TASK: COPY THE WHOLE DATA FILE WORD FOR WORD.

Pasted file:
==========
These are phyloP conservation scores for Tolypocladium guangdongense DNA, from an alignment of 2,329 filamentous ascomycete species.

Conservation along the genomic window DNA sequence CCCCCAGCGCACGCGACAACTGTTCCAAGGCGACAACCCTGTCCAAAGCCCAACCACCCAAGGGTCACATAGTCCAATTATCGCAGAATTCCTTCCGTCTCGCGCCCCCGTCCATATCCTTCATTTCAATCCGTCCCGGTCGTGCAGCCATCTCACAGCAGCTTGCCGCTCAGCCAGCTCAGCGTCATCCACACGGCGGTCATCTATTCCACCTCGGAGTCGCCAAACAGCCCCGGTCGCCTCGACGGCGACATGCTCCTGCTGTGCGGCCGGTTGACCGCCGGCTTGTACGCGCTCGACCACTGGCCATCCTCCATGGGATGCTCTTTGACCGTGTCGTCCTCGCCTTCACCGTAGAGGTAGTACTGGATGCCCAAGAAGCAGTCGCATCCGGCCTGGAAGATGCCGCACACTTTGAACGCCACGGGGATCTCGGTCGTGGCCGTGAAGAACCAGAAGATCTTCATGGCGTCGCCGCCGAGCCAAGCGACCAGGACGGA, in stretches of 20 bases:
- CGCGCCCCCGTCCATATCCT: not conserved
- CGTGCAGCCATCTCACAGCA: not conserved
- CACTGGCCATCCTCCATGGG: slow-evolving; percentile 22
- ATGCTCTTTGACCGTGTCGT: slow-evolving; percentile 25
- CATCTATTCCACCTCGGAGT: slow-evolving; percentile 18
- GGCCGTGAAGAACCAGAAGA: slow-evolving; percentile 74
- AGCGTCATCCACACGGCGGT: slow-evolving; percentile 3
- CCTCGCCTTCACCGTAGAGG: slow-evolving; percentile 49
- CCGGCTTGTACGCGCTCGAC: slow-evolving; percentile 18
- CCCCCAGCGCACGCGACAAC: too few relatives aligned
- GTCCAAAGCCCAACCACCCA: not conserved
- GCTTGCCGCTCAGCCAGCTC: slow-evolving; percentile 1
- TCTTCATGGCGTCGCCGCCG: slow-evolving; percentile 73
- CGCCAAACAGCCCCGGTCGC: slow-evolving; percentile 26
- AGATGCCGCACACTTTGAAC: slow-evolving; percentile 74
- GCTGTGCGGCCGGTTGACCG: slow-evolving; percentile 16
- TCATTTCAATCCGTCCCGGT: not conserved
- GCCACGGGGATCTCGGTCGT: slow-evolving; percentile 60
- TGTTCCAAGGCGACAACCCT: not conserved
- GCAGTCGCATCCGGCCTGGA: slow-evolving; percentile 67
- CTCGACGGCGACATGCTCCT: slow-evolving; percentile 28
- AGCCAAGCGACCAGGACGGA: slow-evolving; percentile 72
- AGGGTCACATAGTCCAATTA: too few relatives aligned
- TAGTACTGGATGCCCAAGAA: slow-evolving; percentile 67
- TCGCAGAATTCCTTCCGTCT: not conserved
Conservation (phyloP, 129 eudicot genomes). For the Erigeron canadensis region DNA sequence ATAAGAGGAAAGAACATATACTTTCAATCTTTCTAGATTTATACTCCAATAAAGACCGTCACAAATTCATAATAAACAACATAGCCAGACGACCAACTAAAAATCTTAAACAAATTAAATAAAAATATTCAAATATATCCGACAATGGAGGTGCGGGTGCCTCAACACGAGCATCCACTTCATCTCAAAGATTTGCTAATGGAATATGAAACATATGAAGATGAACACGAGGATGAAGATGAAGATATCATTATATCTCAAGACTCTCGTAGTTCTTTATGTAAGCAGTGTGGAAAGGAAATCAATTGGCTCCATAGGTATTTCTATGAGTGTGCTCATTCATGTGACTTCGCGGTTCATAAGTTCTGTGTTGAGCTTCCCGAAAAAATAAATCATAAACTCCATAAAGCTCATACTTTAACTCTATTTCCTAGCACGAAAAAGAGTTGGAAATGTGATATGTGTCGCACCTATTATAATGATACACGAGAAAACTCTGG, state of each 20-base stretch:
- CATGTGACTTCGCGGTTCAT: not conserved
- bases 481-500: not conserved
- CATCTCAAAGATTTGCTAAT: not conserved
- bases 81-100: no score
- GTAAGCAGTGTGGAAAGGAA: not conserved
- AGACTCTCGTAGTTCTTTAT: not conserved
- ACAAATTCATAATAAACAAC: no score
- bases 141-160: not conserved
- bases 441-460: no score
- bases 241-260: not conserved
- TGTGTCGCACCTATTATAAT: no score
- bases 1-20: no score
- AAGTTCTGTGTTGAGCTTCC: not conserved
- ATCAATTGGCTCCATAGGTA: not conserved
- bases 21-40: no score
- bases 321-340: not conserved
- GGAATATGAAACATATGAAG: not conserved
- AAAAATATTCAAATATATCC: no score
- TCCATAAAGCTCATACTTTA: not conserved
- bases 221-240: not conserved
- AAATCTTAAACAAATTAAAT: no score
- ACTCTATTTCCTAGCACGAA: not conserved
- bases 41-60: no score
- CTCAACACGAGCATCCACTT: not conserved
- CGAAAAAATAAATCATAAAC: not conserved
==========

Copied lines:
These are phyloP conservation scores for Tolypocladium guangdongense DNA, from an alignment of 2,329 filamentous ascomycete species.

Conservation along the genomic window DNA sequence CCCCCAGCGCACGCGACAACTGTTCCAAGGCGACAACCCTGTCCAAAGCCCAACCACCCAAGGGTCACATAGTCCAATTATCGCAGAATTCCTTCCGTCTCGCGCCCCCGTCCATATCCTTCATTTCAATCCGTCCCGGTCGTGCAGCCATCTCACAGCAGCTTGCCGCTCAGCCAGCTCAGCGTCATCCACACGGCGGTCATCTATTCCACCTCGGAGTCGCCAAACAGCCCCGGTCGCCTCGACGGCGACATGCTCCTGCTGTGCGGCCGGTTGACCGCCGGCTTGTACGCGCTCGACCACTGGCCATCCTCCATGGGATGCTCTTTGACCGTGTCGTCCTCGCCTTCACCGTAGAGGTAGTACTGGATGCCCAAGAAGCAGTCGCATCCGGCCTGGAAGATGCCGCACACTTTGAACGCCACGGGGATCTCGGTCGTGGCCGTGAAGAACCAGAAGATCTTCATGGCGTCGCCGCCGAGCCAAGCGACCAGGACGGA, in stretches of 20 bases:
- CGCGCCCCCGTCCATATCCT: not conserved
- CGTGCAGCCATCTCACAGCA: not conserved
- CACTGGCCATCCTCCATGGG: slow-evolving; percentile 22
- ATGCTCTTTGACCGTGTCGT: slow-evolving; percentile 25
- CATCTATTCCACCTCGGAGT: slow-evolving; percentile 18
- GGCCGTGAAGAACCAGAAGA: slow-evolving; percentile 74
- AGCGTCATCCACACGGCGGT: slow-evolving; percentile 3
- CCTCGCCTTCACCGTAGAGG: slow-evolving; percentile 49
- CCGGCTTGTACGCGCTCGAC: slow-evolving; percentile 18
- CCCCCAGCGCACGCGACAAC: too few relatives aligned
- GTCCAAAGCCCAACCACCCA: not conserved
- GCTTGCCGCTCAGCCAGCTC: slow-evolving; percentile 1
- TCTTCATGGCGTCGCCGCCG: slow-evolving; percentile 73
- CGCCAAACAGCCCCGGTCGC: slow-evolving; percentile 26
- AGATGCCGCACACTTTGAAC: slow-evolving; percentile 74
- GCTGTGCGGCCGGTTGACCG: slow-evolving; percentile 16
- TCATTTCAATCCGTCCCGGT: not conserved
- GCCACGGGGATCTCGGTCGT: slow-evolving; percentile 60
- TGTTCCAAGGCGACAACCCT: not conserved
- GCAGTCGCATCCGGCCTGGA: slow-evolving; percentile 67
- CTCGACGGCGACATGCTCCT: slow-evolving; percentile 28
- AGCCAAGCGACCAGGACGGA: slow-evolving; percentile 72
- AGGGTCACATAGTCCAATTA: too few relatives aligned
- TAGTACTGGATGCCCAAGAA: slow-evolving; percentile 67
- TCGCAGAATTCCTTCCGTCT: not conserved
Conservation (phyloP, 129 eudicot genomes). For the Erigeron canadensis region DNA sequence ATAAGAGGAAAGAACATATACTTTCAATCTTTCTAGATTTATACTCCAATAAAGACCGTCACAAATTCATAATAAACAACATAGCCAGACGACCAACTAAAAATCTTAAACAAATTAAATAAAAATATTCAAATATATCCGACAATGGAGGTGCGGGTGCCTCAACACGAGCATCCACTTCATCTCAAAGATTTGCTAATGGAATATGAAACATATGAAGATGAACACGAGGATGAAGATGAAGATATCATTATATCTCAAGACTCTCGTAGTTCTTTATGTAAGCAGTGTGGAAAGGAAATCAATTGGCTCCATAGGTATTTCTATGAGTGTGCTCATTCATGTGACTTCGCGGTTCATAAGTTCTGTGTTGAGCTTCCCGAAAAAATAAATCATAAACTCCATAAAGCTCATACTTTAACTCTATTTCCTAGCACGAAAAAGAGTTGGAAATGTGATATGTGTCGCACCTATTATAATGATACACGAGAAAACTCTGG, state of each 20-base stretch:
- CATGTGACTTCGCGGTTCAT: not conserved
- bases 481-500: not conserved
- CATCTCAAAGATTTGCTAAT: not conserved
- bases 81-100: no score
- GTAAGCAGTGTGGAAAGGAA: not conserved
- AGACTCTCGTAGTTCTTTAT: not conserved
- ACAAATTCATAATAAACAAC: no score
- bases 141-160: not conserved
- bases 441-460: no score
- bases 241-260: not conserved
- TGTGTCGCACCTATTATAAT: no score
- bases 1-20: no score
- AAGTTCTGTGTTGAGCTTCC: not conserved
- ATCAATTGGCTCCATAGGTA: not conserved
- bases 21-40: no score
- bases 321-340: not conserved
- GGAATATGAAACATATGAAG: not conserved
- AAAAATATTCAAATATATCC: no score
- TCCATAAAGCTCATACTTTA: not conserved
- bases 221-240: not conserved
- AAATCTTAAACAAATTAAAT: no score
- ACTCTATTTCCTAGCACGAA: not conserved
- bases 41-60: no score
- CTCAACACGAGCATCCACTT: not conserved
- CGAAAAAATAAATCATAAAC: not conserved